For no particular reason, I thought I'd take some self-portrait shots while in London. Well I guess it was because while I was all dressed up for the conference I thought it would be nice to have some photos. Here are some of the results:
If you have no idea bout the emerging church, then this will make absolutely no sense to you. On the other hand, if you do, then this is simply the most off the charts piece of brilliance since, well, at least last week.
I was out last night wandering around London and ended up at Regent Street, one of the big shopping areas. As the Christmas shopping season over here starts around the end of August, the decorations have been up for ages. Here's what Regent Street looked like last night:
I'm in London for a conference, staying at the Hilton on Park Lane. Park Lane is, of course, one of the top two properties on the English Monopoly board. So hey, I'm staying on a hotel in Park Lane! Last time I did that I was fifteen and paying my dad 400 pounds for the privilege! The real hotel looks a little like this:
The view from the window is pretty nice - I'm on the 10th floor overlooking Hyde Park. Here's the rather dramatic view of the afternoon sky from the window as I was settling in.
Last night I was invited by one of the professors here at Cambridge to an event at Madingley Hall, a small stately home kind of a place that's now a conference and events venue. The event was a bit hard to describe, but it was part lecture on the history of the violin, and part demonstration and concert featuring some antique violins.I think the event was billed as "Meet a Stradivarius" or something like it. Wine and canapes were promised, too.
Well, I was game, even if it wasn't something that I would have pushed to the top of my "must see" list.
The speaker,Nigel Brown, is apparently a world class expert on violin history and was very engaging, funny and informative. His planned featured violinist for the evening, Matthew Trussler, had been whisked off to a concert in South America, so at the last minute he had secured the services of a delightful young lady I can only remember as "Flo".
Nigel had brought along four violins and had Flo play Baa Baa Black Sheep on each of them. The sounds were remarkably different, especially the last one. As he gradually revealed, one of them was a 1706 Stradivari, another a 1735 Guenari, another a Jacob Steiner violin from Austria and the last a recent copy of (I believe) another Strad. The odd man out was the Steiner.
The hour of chat and demonstration flew by, and after the break it was time for some real music. Flo played first a Brahms Sonata in D minor on the Guenari, accompanied by a delightful young lady on piano, followed by Sarasate's Introduction et Tarantelle on the Stradivari (the Corbett Stradivari to be precise). In his introduction, Nigel likened the instruments to Formula 1 cars - being just as tricky to get used to and drive, and Flo agreed. It was remarkable that she had only had a day to try the four out.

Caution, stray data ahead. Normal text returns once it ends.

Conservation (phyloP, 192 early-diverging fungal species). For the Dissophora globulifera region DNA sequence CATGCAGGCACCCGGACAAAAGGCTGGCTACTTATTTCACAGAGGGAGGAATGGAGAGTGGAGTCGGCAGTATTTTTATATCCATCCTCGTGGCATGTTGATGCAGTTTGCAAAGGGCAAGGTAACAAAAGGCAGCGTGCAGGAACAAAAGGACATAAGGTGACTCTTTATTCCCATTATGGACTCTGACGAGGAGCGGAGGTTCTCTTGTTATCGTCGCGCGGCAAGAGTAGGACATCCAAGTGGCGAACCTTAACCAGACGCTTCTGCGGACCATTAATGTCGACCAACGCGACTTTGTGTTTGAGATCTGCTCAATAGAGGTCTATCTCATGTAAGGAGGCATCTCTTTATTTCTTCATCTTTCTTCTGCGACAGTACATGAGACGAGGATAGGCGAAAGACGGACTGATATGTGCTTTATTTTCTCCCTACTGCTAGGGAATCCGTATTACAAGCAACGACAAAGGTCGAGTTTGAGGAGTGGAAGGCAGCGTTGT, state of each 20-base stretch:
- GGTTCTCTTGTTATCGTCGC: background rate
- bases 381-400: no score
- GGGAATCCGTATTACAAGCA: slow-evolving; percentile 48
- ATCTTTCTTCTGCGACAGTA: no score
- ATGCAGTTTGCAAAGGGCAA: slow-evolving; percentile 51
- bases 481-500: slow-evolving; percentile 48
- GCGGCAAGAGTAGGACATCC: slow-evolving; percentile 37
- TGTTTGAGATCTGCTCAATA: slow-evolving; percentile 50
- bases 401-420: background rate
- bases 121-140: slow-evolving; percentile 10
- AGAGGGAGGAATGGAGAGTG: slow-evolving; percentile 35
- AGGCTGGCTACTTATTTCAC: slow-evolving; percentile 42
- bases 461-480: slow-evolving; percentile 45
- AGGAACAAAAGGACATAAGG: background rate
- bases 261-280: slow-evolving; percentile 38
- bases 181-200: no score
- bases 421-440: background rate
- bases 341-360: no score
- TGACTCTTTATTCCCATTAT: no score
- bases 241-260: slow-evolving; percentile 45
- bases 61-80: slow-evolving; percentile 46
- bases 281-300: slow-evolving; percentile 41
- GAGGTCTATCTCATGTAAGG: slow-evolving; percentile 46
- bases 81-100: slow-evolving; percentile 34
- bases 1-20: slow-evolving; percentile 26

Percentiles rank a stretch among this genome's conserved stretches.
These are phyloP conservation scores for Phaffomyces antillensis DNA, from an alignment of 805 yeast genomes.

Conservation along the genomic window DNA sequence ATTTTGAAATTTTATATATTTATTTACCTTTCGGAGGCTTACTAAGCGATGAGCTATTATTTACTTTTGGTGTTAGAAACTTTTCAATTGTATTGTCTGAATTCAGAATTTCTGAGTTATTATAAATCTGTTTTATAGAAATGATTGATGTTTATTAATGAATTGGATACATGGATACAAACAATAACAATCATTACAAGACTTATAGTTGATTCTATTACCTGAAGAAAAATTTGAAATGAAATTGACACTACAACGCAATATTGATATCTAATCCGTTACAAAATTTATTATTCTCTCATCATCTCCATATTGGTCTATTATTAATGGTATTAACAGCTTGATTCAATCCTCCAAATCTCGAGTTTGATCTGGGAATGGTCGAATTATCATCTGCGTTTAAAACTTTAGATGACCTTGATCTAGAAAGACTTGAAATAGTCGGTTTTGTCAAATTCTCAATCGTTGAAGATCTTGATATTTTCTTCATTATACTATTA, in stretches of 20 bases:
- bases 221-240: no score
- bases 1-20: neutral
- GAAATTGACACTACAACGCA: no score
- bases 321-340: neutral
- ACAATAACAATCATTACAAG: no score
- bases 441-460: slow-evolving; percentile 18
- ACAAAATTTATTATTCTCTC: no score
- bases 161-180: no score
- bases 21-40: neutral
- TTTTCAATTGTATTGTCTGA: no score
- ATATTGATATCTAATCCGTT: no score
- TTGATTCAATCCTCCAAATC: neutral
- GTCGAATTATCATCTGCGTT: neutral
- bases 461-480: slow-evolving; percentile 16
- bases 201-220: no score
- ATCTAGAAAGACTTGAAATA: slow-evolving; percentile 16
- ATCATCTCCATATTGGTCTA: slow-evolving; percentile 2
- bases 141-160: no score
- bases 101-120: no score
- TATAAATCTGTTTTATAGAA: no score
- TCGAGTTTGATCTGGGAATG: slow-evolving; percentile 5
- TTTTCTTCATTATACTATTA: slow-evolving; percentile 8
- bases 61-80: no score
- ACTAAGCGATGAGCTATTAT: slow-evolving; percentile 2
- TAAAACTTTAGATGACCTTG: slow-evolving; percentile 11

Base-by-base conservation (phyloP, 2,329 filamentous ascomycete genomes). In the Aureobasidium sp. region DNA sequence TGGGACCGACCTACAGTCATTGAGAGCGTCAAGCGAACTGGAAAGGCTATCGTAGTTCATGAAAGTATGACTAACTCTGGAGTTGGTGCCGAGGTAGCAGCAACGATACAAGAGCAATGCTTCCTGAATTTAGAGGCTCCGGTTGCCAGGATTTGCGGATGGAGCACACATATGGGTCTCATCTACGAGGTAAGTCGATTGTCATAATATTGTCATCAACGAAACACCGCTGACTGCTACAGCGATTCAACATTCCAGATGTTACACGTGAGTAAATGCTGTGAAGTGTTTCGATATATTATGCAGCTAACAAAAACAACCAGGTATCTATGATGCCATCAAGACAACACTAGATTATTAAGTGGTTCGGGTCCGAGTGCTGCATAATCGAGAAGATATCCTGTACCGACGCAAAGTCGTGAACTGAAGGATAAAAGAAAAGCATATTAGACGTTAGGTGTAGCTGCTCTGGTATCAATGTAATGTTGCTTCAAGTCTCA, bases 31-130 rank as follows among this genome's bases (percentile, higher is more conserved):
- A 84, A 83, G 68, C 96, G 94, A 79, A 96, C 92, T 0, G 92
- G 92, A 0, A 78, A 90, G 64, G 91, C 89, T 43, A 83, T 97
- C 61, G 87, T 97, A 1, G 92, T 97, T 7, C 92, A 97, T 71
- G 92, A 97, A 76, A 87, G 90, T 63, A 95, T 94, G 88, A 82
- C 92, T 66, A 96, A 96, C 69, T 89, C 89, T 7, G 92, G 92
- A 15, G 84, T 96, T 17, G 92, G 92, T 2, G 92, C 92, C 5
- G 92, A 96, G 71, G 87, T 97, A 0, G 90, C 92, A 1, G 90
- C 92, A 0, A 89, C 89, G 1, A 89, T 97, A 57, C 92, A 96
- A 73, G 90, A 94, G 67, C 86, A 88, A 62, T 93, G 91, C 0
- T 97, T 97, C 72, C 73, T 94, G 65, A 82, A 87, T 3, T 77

The Sonata was lovely, but the Sarasate piece was a completely brilliant mad five minutes. Flo remarked just before she started, "see you at the end..." And, thanks to the marvels of Youtube, here's a fine rendition of it by Jessica Hung:
At the risk of boring you with more Cambridge stuff, I was playing around with a colorful picture of the market square taken from the tower of Great St Mary's in Corel's Painter software and came up with this:
The last couple of days I've had my younger sister-in-law and her partner in town visiting, so we've been trekking around town once more. The weather has been grey, but largely pleasant enough, and I got to see some new sights today too.
We toured King's College Chapel, and this time I got to see it from the tower of Great St Mary's across the street...
St Mary's itself looks a bit like this (on a much nicer day, of course)...
many other gorgeous sights today, including the Bridge of Sighs at St John's College:
and finally (for now) a lovely view of the Robinson chapel lit up from the inside.
I've always enjoyed Keith Olbermann, from when he was a smart-aleck sports reporter on ESPN to his migration to the broader news and commentary scene on MSNBC. Here's a fabulous reaction to the California vote on Proposition 8 - the vote that essentially rescinded gay marriage there.
They said to allow two hours for the interview. It took less than twenty minutes to verify all the answers to the 8 page application, answer some relatively easy civics questions (hardest one was probably "who is in line for the presidency after the VP?") and do the English test. For some reason the interviewer calculated my time as a permanent resident from 1988 to 2007. By the time I thought about pointing out it's now 2008, we had already finished the English test that should have been waived. Meh, never mind, it was interesting to know just how trivial it was.
At the end, the guy told me my swearing in would be Nov 20th. Hmm, apart from the fact that I'll be in the UK for the next two months that would have worked out fine. So it won't be all official until sometime in January, but it is all over bar the swearing in.